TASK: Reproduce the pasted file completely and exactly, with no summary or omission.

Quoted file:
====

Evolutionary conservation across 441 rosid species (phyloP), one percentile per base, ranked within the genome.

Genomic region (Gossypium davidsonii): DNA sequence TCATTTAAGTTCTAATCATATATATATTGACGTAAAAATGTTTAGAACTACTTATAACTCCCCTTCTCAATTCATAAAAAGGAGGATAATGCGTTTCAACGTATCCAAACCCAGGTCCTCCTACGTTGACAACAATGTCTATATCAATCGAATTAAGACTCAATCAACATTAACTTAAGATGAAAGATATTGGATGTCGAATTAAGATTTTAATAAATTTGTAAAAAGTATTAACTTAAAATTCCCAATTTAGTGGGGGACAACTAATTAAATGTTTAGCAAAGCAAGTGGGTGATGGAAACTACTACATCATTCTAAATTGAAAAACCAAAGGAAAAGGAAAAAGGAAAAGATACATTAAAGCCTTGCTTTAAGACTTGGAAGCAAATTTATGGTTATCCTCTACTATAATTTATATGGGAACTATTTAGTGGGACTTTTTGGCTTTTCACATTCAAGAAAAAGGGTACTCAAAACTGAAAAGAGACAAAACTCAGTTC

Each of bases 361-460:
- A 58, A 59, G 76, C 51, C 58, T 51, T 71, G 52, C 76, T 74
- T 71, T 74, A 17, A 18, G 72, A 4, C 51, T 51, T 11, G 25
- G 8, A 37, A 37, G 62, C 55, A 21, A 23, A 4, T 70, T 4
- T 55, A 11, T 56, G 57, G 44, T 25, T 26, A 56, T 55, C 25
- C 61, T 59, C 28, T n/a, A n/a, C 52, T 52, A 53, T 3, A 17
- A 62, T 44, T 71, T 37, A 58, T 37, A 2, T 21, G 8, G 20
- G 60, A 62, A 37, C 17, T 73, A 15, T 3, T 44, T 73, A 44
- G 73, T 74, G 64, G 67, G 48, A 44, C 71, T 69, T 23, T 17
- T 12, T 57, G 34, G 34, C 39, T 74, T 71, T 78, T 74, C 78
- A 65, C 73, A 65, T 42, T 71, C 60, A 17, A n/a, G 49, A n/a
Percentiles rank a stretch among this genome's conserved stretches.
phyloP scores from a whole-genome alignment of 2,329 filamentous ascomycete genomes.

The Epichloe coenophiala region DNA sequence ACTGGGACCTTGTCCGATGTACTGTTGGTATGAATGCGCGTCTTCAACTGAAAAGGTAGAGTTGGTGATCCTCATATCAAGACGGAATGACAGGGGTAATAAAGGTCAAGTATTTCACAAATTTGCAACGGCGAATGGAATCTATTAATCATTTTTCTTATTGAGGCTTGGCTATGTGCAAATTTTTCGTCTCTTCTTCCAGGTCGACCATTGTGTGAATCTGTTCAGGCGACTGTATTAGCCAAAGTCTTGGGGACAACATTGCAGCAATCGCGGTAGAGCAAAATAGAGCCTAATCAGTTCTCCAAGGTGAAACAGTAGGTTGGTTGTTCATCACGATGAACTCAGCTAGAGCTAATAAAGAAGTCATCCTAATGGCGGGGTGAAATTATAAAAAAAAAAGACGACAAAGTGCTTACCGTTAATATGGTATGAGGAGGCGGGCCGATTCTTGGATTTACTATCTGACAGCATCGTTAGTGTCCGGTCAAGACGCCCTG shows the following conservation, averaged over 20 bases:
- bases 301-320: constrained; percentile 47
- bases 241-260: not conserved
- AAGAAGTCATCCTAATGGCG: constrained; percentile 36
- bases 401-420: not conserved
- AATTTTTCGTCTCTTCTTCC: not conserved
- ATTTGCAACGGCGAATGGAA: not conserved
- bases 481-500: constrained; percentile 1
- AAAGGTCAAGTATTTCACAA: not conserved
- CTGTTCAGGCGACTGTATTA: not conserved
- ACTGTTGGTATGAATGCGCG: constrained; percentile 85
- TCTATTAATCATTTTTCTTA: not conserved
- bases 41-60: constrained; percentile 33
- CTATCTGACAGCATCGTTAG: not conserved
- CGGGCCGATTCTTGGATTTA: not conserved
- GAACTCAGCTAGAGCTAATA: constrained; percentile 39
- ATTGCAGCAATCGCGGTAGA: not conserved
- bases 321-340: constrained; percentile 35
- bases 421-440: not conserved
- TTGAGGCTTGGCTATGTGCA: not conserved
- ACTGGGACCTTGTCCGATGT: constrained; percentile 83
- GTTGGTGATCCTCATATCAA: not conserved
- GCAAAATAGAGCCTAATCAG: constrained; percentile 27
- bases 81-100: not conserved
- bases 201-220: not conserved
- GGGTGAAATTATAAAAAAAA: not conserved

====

Evolutionary conservation across 441 rosid species (phyloP), one percentile per base, ranked within the genome.

Genomic region (Gossypium davidsonii): DNA sequence TCATTTAAGTTCTAATCATATATATATTGACGTAAAAATGTTTAGAACTACTTATAACTCCCCTTCTCAATTCATAAAAAGGAGGATAATGCGTTTCAACGTATCCAAACCCAGGTCCTCCTACGTTGACAACAATGTCTATATCAATCGAATTAAGACTCAATCAACATTAACTTAAGATGAAAGATATTGGATGTCGAATTAAGATTTTAATAAATTTGTAAAAAGTATTAACTTAAAATTCCCAATTTAGTGGGGGACAACTAATTAAATGTTTAGCAAAGCAAGTGGGTGATGGAAACTACTACATCATTCTAAATTGAAAAACCAAAGGAAAAGGAAAAAGGAAAAGATACATTAAAGCCTTGCTTTAAGACTTGGAAGCAAATTTATGGTTATCCTCTACTATAATTTATATGGGAACTATTTAGTGGGACTTTTTGGCTTTTCACATTCAAGAAAAAGGGTACTCAAAACTGAAAAGAGACAAAACTCAGTTC

Each of bases 361-460:
- A 58, A 59, G 76, C 51, C 58, T 51, T 71, G 52, C 76, T 74
- T 71, T 74, A 17, A 18, G 72, A 4, C 51, T 51, T 11, G 25
- G 8, A 37, A 37, G 62, C 55, A 21, A 23, A 4, T 70, T 4
- T 55, A 11, T 56, G 57, G 44, T 25, T 26, A 56, T 55, C 25
- C 61, T 59, C 28, T n/a, A n/a, C 52, T 52, A 53, T 3, A 17
- A 62, T 44, T 71, T 37, A 58, T 37, A 2, T 21, G 8, G 20
- G 60, A 62, A 37, C 17, T 73, A 15, T 3, T 44, T 73, A 44
- G 73, T 74, G 64, G 67, G 48, A 44, C 71, T 69, T 23, T 17
- T 12, T 57, G 34, G 34, C 39, T 74, T 71, T 78, T 74, C 78
- A 65, C 73, A 65, T 42, T 71, C 60, A 17, A n/a, G 49, A n/a
Percentiles rank a stretch among this genome's conserved stretches.
phyloP scores from a whole-genome alignment of 2,329 filamentous ascomycete genomes.

The Epichloe coenophiala region DNA sequence ACTGGGACCTTGTCCGATGTACTGTTGGTATGAATGCGCGTCTTCAACTGAAAAGGTAGAGTTGGTGATCCTCATATCAAGACGGAATGACAGGGGTAATAAAGGTCAAGTATTTCACAAATTTGCAACGGCGAATGGAATCTATTAATCATTTTTCTTATTGAGGCTTGGCTATGTGCAAATTTTTCGTCTCTTCTTCCAGGTCGACCATTGTGTGAATCTGTTCAGGCGACTGTATTAGCCAAAGTCTTGGGGACAACATTGCAGCAATCGCGGTAGAGCAAAATAGAGCCTAATCAGTTCTCCAAGGTGAAACAGTAGGTTGGTTGTTCATCACGATGAACTCAGCTAGAGCTAATAAAGAAGTCATCCTAATGGCGGGGTGAAATTATAAAAAAAAAAGACGACAAAGTGCTTACCGTTAATATGGTATGAGGAGGCGGGCCGATTCTTGGATTTACTATCTGACAGCATCGTTAGTGTCCGGTCAAGACGCCCTG shows the following conservation, averaged over 20 bases:
- bases 301-320: constrained; percentile 47
- bases 241-260: not conserved
- AAGAAGTCATCCTAATGGCG: constrained; percentile 36
- bases 401-420: not conserved
- AATTTTTCGTCTCTTCTTCC: not conserved
- ATTTGCAACGGCGAATGGAA: not conserved
- bases 481-500: constrained; percentile 1
- AAAGGTCAAGTATTTCACAA: not conserved
- CTGTTCAGGCGACTGTATTA: not conserved
- ACTGTTGGTATGAATGCGCG: constrained; percentile 85
- TCTATTAATCATTTTTCTTA: not conserved
- bases 41-60: constrained; percentile 33
- CTATCTGACAGCATCGTTAG: not conserved
- CGGGCCGATTCTTGGATTTA: not conserved
- GAACTCAGCTAGAGCTAATA: constrained; percentile 39
- ATTGCAGCAATCGCGGTAGA: not conserved
- bases 321-340: constrained; percentile 35
- bases 421-440: not conserved
- TTGAGGCTTGGCTATGTGCA: not conserved
- ACTGGGACCTTGTCCGATGT: constrained; percentile 83
- GTTGGTGATCCTCATATCAA: not conserved
- GCAAAATAGAGCCTAATCAG: constrained; percentile 27
- bases 81-100: not conserved
- bases 201-220: not conserved
- GGGTGAAATTATAAAAAAAA: not conserved